'Fun center' files for bankruptcy after lawsuits over broken bones, twisted limbs

Updated:

Loading

SEATTLE - Nearly three years after KIRO 7 first uncovered multiple serious injuries suffered at a Bellevue trampoline center, the company has filed for bankruptcy. 

 

Sky High Sports in Bellevue filed for bankruptcy protection on Jan. 13, according to this document filed with the U.S. Bankruptcy Court in Nevada.

 

KIRO 7 Eyewitness News reporter Amy Clancy uncovered a number of injuries at the center -- and lawsuits against the company -- in two reports in 2010.

 

Through public disclosure requests, the KIRO 7 Investigations revealed that emergency responders had been called to Sky High Sports on 120th Avenue Northeast at least 20 times in the first six months the business was open.

 

Multiple lawsuits, claiming negligence, have been filed -- including one on behalf of Tom Rayfield's then-15-year old son, who suffered a severely broken ankle while jumping at Sky High in 2009.

 

"He was hurt really bad, and as a result, I would like that nobody would have to go through what he has gone through," Rayfield said.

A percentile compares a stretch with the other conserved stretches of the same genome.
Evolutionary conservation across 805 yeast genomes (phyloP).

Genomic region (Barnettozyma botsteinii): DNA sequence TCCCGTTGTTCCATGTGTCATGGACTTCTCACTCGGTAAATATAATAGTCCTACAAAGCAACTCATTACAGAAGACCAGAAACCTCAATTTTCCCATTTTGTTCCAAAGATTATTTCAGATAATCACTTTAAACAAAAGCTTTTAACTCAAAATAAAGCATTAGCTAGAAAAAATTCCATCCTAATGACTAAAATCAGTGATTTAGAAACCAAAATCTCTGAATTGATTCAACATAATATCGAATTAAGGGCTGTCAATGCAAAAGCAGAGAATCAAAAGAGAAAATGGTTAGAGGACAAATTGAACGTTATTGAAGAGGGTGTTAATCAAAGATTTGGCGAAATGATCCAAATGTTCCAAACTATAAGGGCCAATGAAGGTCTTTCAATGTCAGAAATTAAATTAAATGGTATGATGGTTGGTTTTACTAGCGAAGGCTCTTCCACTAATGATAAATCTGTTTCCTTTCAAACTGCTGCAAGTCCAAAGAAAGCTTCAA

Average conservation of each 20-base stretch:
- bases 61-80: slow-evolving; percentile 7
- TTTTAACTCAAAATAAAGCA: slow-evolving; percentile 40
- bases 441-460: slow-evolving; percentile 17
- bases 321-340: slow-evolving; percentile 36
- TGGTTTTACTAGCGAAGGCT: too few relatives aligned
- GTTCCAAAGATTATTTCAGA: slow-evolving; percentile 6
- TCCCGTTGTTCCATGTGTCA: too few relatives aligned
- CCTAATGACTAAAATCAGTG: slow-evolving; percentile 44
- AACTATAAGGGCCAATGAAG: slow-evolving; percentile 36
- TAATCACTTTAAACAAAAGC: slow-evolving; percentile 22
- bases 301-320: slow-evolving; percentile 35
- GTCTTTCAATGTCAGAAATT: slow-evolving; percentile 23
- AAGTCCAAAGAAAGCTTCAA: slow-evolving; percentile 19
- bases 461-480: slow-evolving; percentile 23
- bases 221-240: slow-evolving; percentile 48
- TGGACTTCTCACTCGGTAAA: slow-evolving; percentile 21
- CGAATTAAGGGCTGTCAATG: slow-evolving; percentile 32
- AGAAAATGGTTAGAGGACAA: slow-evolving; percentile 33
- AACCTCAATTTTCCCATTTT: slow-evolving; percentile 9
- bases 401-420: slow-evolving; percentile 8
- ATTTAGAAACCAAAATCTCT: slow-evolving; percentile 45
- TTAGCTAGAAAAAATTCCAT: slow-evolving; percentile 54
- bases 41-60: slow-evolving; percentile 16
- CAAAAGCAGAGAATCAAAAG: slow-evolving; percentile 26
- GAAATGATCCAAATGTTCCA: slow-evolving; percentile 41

Pictures and xrays revealed in the 2010 reports showed injuries suffered at the center.  A lawsuit was filed, claiming Sky High and its operators were "grossly negligent."

 

Attorney Sim Osborn has filed lawsuits against Sky High on behalf of 21 clients. He said he believes Sky High filed Chapter 11 because of the many potentially costly claims of negligence.

 

"They made the conscious choice to create a very attractive place for children that is very dangerous, and now there are consequences to that," Osborn said. "And they are being held responsible for their decisions."

 

In a statement, the attorney representing Sky High Sports in its bankruptcy case noted that it's a Chapter 11 reorganization, rather than a liquidation.

 

"Sky High Sports Seattle remains open for business and will continue to remain open during and after the Chapter 11 process," said Kevin A. Darby. "Chapter 11 allows a business, such as Sky High, to formally restructure its financial affairs and insurance requirements while continuing to conduct business as usual."